Sound of Water in the Garden
Sound is very important too you need to consider what you are trying to achieve with your garden sculpture. Do you want to hide the sound of traffic or aeroplanes above? It doesn’t take much to muffle sounds or rather distract the hear with an alternative sound. If the water dances into a pool it will make music to the ear.
In this particular garden the Client wanted a garden sculpture that they could enjoy from all angles naturally around the garden and also from the house. We chose copper as we wanted to reflect on a sculpture the client had had in a previous garden.
Plants in my pond
Do you want plants in your pond? If so what type as this will also impact the type of garden sculpture you choose as there are plants that don’t like to be disturbed by too much moving water such as the Water Lily.
The garden sculpture was commissioned from Gary Pickles
Gary Pickles Metallic Garden blog
The morning glory sculpture is delightful as it catches the sunlight and it is a pleasure to sit by the pond and watch the water delicately tumbling from the flowers and leaves.
A plant of the Month
As a garden designer ensuring a garden has all year round interest so important. One shrub that is one of my plants of the month for a country garden is the Philadelphus. The ones I have in my garden are just coming into blossom. I know I’m in for a treat for the next few months.
The Philadelphus comes in many varities and if you have the space for one to grow I would strongly recommend ‘Virginal’ this will grow to 2.5m high smothered in double pure white flowers in June and July. When you catch the white flowers on a hot summers day gleam with a freshness against an azure blue sky it is something to behold. Not only that but the plant has a beautiful orange scent, hence the name Mock Orange.
If you are lacking in space the Philadelphus ‘Belle Etoile’ has a single flower with a great scent and only reaches 1.2m in height or even smaller is the ‘Manteau d’Hermine which reaches .75m in height. I have one that has a clipped box hedge in front of it, the dark leaf of the box contrasts with the fresh vibrant leaf of the Philadelphus. If you’re looking for a bit of interest later in the year you can plant a later flowering Clematis such as Taylors Clematis Margaret Hunt can then twist and curl over the shrub giving an extra interest to the garden.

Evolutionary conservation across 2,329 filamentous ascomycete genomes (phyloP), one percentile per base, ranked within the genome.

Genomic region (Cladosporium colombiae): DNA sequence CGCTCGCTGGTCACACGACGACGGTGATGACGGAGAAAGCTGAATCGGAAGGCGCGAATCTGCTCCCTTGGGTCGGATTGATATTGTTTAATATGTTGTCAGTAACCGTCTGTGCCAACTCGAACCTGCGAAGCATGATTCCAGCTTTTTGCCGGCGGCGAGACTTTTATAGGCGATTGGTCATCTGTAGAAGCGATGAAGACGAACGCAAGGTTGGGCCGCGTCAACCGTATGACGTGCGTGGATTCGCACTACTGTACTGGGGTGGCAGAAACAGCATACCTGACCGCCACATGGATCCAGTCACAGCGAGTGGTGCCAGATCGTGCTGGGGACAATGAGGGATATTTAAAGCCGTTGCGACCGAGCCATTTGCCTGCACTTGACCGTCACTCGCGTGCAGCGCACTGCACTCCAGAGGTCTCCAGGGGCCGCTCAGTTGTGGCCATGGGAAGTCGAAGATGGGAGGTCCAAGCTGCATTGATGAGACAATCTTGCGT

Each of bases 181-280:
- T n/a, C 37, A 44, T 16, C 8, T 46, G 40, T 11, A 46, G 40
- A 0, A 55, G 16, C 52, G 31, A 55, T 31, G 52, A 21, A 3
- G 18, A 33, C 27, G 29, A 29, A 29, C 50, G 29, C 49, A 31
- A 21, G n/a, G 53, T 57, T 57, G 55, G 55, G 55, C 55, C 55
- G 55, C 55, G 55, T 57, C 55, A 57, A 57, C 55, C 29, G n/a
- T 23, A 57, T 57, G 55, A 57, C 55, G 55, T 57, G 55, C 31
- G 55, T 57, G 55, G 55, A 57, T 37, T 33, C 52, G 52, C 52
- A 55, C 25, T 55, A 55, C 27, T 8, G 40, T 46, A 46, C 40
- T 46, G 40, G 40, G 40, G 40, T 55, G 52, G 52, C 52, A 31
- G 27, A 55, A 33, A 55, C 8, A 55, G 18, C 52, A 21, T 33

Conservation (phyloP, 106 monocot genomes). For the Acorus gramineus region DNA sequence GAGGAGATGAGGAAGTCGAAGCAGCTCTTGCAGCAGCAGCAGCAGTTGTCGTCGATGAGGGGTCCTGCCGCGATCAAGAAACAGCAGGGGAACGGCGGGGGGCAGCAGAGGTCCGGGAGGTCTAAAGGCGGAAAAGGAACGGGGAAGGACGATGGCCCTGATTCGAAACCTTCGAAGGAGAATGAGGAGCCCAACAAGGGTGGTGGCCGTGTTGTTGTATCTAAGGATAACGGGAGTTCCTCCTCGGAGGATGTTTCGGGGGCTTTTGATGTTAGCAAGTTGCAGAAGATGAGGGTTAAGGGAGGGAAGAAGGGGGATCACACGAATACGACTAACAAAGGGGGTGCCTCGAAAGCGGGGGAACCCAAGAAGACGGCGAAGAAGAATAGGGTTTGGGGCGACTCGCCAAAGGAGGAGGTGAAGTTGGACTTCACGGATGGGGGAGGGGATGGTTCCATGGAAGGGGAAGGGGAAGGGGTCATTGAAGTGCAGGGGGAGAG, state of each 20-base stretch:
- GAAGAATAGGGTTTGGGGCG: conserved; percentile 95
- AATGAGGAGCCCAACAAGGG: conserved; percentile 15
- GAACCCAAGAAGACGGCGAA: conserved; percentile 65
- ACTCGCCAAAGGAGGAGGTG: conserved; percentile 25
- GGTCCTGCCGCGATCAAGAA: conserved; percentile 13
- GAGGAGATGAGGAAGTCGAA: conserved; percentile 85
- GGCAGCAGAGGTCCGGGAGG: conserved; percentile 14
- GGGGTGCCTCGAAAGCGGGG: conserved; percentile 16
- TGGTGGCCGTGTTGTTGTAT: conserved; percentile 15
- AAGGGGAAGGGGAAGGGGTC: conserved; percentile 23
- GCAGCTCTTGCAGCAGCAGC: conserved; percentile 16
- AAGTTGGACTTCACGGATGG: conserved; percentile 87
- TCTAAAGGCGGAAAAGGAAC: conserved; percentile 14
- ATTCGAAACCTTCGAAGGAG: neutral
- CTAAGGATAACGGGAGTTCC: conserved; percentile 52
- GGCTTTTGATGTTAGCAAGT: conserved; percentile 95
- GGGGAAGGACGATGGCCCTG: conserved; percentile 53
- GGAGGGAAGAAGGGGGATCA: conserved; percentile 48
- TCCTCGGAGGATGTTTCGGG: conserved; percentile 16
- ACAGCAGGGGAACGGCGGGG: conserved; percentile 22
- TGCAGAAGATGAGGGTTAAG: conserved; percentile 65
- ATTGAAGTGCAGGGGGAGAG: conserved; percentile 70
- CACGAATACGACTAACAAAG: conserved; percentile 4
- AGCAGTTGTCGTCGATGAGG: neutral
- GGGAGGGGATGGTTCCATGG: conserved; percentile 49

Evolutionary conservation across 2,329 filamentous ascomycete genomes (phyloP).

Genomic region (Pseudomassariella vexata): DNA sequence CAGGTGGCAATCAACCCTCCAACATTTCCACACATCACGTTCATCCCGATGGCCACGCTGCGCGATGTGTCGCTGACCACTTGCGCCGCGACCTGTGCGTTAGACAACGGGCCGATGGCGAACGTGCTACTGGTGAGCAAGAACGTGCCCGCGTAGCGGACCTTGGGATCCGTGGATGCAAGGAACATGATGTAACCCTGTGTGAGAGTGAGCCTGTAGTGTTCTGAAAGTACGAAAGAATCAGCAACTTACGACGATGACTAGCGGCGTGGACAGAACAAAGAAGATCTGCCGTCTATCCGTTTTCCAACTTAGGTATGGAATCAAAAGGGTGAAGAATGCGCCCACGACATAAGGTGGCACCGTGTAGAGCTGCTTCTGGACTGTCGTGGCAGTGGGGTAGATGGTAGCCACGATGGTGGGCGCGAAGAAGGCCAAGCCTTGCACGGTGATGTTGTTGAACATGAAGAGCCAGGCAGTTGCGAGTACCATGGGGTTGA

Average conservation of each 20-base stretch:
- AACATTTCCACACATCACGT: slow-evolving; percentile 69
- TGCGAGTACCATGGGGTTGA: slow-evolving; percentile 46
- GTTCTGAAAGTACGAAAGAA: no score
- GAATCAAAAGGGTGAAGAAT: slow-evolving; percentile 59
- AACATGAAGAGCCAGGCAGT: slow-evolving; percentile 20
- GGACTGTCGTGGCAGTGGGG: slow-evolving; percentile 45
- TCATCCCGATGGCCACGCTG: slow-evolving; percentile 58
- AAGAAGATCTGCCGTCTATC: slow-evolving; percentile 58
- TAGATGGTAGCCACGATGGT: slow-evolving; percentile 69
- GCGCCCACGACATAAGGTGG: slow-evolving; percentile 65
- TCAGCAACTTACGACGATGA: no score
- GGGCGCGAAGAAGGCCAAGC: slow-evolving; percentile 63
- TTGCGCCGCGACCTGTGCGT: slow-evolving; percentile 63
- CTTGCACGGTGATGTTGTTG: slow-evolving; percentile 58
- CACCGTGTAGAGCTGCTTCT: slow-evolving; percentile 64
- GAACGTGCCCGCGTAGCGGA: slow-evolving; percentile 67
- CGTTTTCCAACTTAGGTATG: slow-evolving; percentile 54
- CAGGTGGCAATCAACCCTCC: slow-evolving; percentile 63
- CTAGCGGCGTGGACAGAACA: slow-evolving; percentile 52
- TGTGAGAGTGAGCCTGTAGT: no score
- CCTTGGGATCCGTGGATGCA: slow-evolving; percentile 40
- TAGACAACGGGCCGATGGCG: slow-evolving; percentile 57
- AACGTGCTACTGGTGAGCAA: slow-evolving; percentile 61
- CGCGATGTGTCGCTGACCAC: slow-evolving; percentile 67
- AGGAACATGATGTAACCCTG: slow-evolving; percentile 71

The Philadelphus likes sun or partial shade
This is a plant that is easily sourced from nurseries, I’m sure your local nursery will have a Philadelphus for your needs but if not try Crocus
If you’re looking for all year round interest in your garden and need some inspiration contact Samantha Willis Garden Designer in Oxford
Chelsea Flower Show May 2018
This year was another inspiring year for people and Garden Designers. As a Garden Designer in Oxford I was impressed by the amazing diversity of gardens this year which was thoroughly enjoyable. Equally the flowers in the gardens this year were a great selection of plants and pallets.
VTP Capital Garden
I would not normally like a concrete garden and it is not often required for garden designers in Oxford but smooth concrete was greatly admired in the VTB Capital Garden – Spirit of Cornwall. Whilst not a traditional garden for this time of year with the Rhododendrons and Magnollias or even granite it did portray Cornwall. As a Cornish person I was quizzed by my friends before I knew the story of the garden as to it’s location and I did guess correctly.
The lush sub tropical planting is an element of Cornwall and it was depicting the Hepworth Garden. The metal path leading from one concrete seating platform to the pavilion was inspired and reflects the sound wave of music. This was a beautiful garden where less certainly is more.
I also loved Skin Deep Garden. Each concrete block was designed to represent people with various skin conditions. The more you looked at the blocks the more you noticed different textures, with the added influence of the sun and the shadows of the plants dancing on the blocks this garden was a constant source of wonder. Whilst quite structured this garden was surprisingly relaxing, inviting you to sit on the blocks and enjoy the plants that were billowing around the blocks. But there is no sitting in the gardens at Chelsea no matter how inviting. So well cone Robert Barker for the design.
Garden Designer in Oxford
If you too are inspired for Chelsea and need a little help from a garden designer in Oxford please don’t hesitate to give me a call Samantha Willis 0771 858 6105